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Scientists proposed a practically feasible approach for scalable solar hydrogen production via water splitting
  English.dicp.cas.cn    Posted:2020-03-24    From:DNL16
Research groups led by Prof. LI Can and Prof. LI Rengui from the Dalian Institute of Chemical Physics (DICP) of the Chinese Academy of Sciences proposed and demonstrated a practically feasible approach for scalable solar hydrogen production via water splitting, named “Hydrogen Farm Project” (HFP), which enables achieving a world record solar-to-hydrogen efficiency exceeding 1.8% so far. This work was published on Angew. Chem. Int. Ed.
 
Harvesting and converting solar energy in the form of chemical fuels is one of appealing solutions for solar energy storage and utilization. Among the solutions for solar-to-chemical energy conversion, photocatalytic overall water splitting using particulate photocatalysts is regarded as an economical approach for large-scale hydrogen production owing to the merits of relatively low investment cost and technical simplicity.
 
However, photocatalytic overall water splitting still suffers from extremely low solar-to-hydrogen conversion efficiency due to the poor charge separation efficiency and the possible reverse reaction between H2 and O2.
 
Moreover, most of the reported visible-light-responsive particulate photocatalysts are only active for either hydrogen evolution or oxygen production half reaction in the presence of sacrificial reagents.
Natural photosynthesis in green plants offers a textbook for efficient capturing of solar energy in a large scale, in which water oxidation reaction is initially realized in PSII, where molecular oxygen evolves while supplying protons for the following energy storage step via the synthesis of carbohydrates.
 
Inspired by the natural photosynthesis, the researches in DICP proposed a practically feasible solar energy storage approach via a redox shuttle ion loop comprising with two sub-systems: one is highly efficient photocatalytic water oxidation for solar energy storage and protons production, and the other to utilize protons to produce H2.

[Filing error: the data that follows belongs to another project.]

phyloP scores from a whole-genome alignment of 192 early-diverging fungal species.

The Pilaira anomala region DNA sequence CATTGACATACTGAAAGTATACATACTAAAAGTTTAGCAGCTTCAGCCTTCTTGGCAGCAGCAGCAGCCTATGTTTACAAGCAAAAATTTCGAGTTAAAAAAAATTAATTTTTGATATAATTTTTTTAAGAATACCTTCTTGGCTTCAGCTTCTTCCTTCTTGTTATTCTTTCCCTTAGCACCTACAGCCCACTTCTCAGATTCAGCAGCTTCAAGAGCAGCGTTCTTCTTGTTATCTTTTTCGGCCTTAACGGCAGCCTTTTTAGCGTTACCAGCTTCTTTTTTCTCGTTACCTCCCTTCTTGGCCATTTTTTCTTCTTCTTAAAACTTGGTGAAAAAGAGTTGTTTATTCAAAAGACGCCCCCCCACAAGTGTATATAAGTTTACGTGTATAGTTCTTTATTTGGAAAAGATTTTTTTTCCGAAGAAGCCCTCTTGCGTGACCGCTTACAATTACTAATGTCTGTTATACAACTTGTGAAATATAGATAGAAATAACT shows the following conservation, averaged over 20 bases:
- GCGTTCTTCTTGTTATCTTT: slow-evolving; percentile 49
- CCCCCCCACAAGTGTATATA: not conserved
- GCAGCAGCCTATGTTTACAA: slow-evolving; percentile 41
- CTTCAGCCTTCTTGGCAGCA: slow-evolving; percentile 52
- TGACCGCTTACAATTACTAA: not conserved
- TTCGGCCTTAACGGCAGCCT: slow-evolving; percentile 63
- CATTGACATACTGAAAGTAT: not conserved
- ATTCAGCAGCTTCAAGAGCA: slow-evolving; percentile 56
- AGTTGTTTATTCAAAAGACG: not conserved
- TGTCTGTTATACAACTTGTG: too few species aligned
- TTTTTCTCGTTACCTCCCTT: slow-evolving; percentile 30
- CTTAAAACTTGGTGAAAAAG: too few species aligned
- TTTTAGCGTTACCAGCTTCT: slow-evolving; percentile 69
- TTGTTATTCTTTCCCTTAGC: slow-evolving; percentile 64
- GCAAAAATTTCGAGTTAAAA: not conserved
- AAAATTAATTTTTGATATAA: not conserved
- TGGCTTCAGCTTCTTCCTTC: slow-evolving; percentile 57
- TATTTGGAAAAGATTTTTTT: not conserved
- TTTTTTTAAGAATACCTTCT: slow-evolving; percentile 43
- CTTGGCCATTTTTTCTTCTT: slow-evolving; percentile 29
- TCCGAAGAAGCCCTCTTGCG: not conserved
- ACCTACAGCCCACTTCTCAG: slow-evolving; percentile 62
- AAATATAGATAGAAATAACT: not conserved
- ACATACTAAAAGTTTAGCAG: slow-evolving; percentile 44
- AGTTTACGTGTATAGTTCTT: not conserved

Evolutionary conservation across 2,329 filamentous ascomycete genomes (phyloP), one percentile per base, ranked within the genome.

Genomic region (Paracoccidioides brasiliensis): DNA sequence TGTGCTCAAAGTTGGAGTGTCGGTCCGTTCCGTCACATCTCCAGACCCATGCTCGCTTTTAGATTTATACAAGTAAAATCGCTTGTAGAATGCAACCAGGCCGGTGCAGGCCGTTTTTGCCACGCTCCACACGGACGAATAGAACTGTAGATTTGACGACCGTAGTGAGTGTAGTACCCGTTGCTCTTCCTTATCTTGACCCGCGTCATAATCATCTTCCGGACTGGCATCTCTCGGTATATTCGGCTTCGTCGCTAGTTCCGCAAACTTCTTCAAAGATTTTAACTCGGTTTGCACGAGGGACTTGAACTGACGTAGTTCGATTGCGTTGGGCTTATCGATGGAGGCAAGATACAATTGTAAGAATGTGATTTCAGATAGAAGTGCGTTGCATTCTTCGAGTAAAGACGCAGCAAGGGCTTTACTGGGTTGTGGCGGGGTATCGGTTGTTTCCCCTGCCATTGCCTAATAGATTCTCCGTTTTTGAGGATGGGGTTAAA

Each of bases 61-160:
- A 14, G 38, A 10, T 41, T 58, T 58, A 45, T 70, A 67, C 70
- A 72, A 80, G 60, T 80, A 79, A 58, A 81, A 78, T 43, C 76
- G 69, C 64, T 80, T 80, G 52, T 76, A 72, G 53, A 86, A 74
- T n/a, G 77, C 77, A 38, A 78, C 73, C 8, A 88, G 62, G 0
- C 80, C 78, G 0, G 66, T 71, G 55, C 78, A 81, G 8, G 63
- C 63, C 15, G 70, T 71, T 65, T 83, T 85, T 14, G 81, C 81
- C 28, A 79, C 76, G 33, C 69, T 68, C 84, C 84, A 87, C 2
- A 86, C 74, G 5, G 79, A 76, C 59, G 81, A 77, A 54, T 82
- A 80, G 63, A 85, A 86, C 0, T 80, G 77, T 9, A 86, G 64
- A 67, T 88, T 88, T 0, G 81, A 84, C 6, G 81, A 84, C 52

As such approach is principally analogue to the agricultural farm process, namely planting crops in a large scale and then concentrating to harvest once crops were ripe, so we named the approach as "Hydrogen Farm" Project (HFP). In the HFP, water oxidation and proton reduction reactions are spatially separated, consequently leaving out the H2/O2 gas separation.
 
To fulfill the HFP approach, two difficulties must be overcome, one is highly active photocatalysts required for efficient photocatalytic water oxidation in the presence of shuttle ions, and another obstacle is suppressing the oxidation process of the reduced shuttle ions, named as the reverse reaction between shuttle ions.
 
Based on the previous findings on spatial charge separation between different facets of semiconductors, the researchers in DICP experimentally demonstrated that BiVO4 crystals exposing both {010} and {110} facets exhibit an extremely high efficiency for water oxidation, resulting an AQE up to 71%, and more importantly, the reverse reaction of Fe2+ shuttle ions can be completely blocked. With this ideal photocatalyst, successful realization of the HFP approach was achieved.
 
The scheme of hydrogen farm strategy for scalable solar hydrogen production via water splitting. (Image by LI Rengui, ZHAO Yue)
 
An overall solar-to-chemical efficiency over 1.9% and a solar-to-hydrogen efficiency exceeding 1.8% could be achieved, which is the world record efficiency for photocatalytic water splitting systems so far. Meanwhile, a scalable photocatalyst panel for solar energy storage via HFP was well demonstrated under sunlight irradiation outdoors.
 
This work offers a promising and practical strategy for solar energy harvesting and solar hydrogen production on a large scale by using particulate photocatalysts.
 
The work was financially supported by National Natural Science Foundation of China, Strategic Priority Research Program of Chinese Academy of Science and Key Research Program of Frontier Sciences of Chinese Academy of Sciences. (Text by LI Rengui Li, ZHAO Yue)
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